In terms of spousal applications, in December 2016, we announced improvements to Canada's spousal sponsorship application process to make it more efficient and easier to navigate. These changes included a new and improved spousal sponsorship application package to make the process simpler and easier for sponsors and applicants to understand and use. Our aim was to improve the spousal sponsorship process, making it faster and easier for Canadians and permanent residents to reunite with their spouses. I would also add that it was done to simplify the whole process and reduce the numbers of pages and the amount of work to make it easier to complete the application.
All of those changes have yielded results, and over the past year, the Government of Canada has made the spousal sponsorship process faster and easier. We met the commitment to reduce the backlog of spousal sponsorship cases by 80%, and we have shortened the processing time from 26 months, which was the wait period under the former Conservative government, to now just 12 months. I think this is a great achievement.
The changes we have made to the spousal sponsorship program are helping to bring spouses and families together faster, which has made people much happier in Davenport, and I am very happy about it. This has a broader benefit for newcomers. It helps with settlement and integration. The aim of our settlement and integration program is to help newcomers integrate well into their communities and succeed. Speeding up family reunification helps them do just that, and we all benefit from it.
In terms of caregivers, good progress has also been made on reducing backlogs and improving processing times for caregivers. We recognize that the role caregivers have played is an important one in supporting our loved ones and in helping grow Canada's economy. For far too long, these people have been waiting to reunite with their own families. Caregivers have been facing wait times of up to four to five years.
Our government has committed to eliminating the live-in caregiver program backlog by the end of 2018, and we have established a 12-month processing time for new applications, which is a significant decrease from the previous wait time of five to seven years. As one can imagine, it is awful when caretakers leave their countries and go to another country to help others, and then suffer in the end because they wait so long to be reunited with their families, which causes them great stress and other negative consequences. We took action, put resources in place, and put the right people in place to eliminate this backlog, and the result is a positive one for everyone.
With respect to the parent and grandparents program, we came into government making a commitment to those looking to bring in parents and grandparents. We quickly addressed the commitment to reunite more families and doubled the maximum number of parent and grandparent sponsorship applications accepted for processing, which went from 5,000 to 10,000. We also significantly reduced the inventory of applications by over 80%, going from 168,000 applications in 2011 to approximately 29,600 in December 2017. I am so proud of the progress we have made on this, and I know that it has been very positive for those families that have been affected.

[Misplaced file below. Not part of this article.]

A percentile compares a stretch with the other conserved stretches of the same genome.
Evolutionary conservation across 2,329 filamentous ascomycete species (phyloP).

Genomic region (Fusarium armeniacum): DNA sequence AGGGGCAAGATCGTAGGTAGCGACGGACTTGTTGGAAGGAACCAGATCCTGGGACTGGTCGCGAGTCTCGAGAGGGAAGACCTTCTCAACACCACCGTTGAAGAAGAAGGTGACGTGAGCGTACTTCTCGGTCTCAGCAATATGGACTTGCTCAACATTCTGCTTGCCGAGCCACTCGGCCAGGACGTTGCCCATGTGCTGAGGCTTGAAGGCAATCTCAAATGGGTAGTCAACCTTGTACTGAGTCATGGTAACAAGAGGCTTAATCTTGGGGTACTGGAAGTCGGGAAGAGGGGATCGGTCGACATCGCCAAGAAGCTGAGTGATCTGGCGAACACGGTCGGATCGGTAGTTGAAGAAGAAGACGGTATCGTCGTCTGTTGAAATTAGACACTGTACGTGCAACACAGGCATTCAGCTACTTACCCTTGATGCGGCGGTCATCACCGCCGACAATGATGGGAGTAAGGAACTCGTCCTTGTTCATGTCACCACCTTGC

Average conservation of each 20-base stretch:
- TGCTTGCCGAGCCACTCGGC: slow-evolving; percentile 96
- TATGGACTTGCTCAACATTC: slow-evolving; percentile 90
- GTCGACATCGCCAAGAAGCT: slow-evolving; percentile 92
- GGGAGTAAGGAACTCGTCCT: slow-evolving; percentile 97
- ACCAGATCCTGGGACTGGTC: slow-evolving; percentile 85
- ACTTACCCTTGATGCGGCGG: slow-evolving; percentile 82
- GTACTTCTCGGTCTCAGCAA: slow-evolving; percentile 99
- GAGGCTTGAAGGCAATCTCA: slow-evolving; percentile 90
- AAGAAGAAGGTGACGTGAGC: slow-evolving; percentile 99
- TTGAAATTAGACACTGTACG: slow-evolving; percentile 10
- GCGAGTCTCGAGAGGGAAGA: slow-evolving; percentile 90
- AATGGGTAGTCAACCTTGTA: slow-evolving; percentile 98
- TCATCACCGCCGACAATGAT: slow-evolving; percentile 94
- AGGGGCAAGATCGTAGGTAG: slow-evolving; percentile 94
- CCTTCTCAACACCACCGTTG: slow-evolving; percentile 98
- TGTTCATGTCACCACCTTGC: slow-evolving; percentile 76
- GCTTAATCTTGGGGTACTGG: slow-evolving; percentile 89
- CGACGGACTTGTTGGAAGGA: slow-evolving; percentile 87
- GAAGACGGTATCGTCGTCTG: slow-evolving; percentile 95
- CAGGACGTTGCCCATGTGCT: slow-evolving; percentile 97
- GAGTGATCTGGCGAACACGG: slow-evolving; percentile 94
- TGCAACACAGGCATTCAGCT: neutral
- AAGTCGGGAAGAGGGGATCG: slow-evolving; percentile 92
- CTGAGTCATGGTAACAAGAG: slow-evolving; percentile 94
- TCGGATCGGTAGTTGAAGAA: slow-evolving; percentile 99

The next area I want to talk about is economic immigration. Canadian businesses have been clear that to remain competitive, we have to be nimble and quick in attracting and retaining top talent, and so we have made two key changes.
One is the express entry system, which is used to manage applications for federal high-skilled programs and a portion of provincial nominee programs. At present, we are within a six-month service standard for applications for express entry, and we have virtually eliminated inventories of applications that were received for federal high-skilled economic programs prior to the express entry launch.
I am particularly proud that we have also rolled out the global skills strategy, which launched last June. Employers can now access the skilled talent they need in two weeks or less, while those coming for very short periods no longer require a work permit.
The final area to mention is temporary immigration. Temporary resident intake has increased by almost 50% over the last five years, going from 1.9 million in 2012 to an expected 2.8 million in 2017. A lot more people want to come to Canada, so we are now exploring pilot programs that will leverage technology that can help us process faster while preserving the safety and security of Canadians.
Madam Chair, I have run out of time. I have shared with you a lot of good news about reducing our backlogs and shortening our processing times, and I know I have some questions for—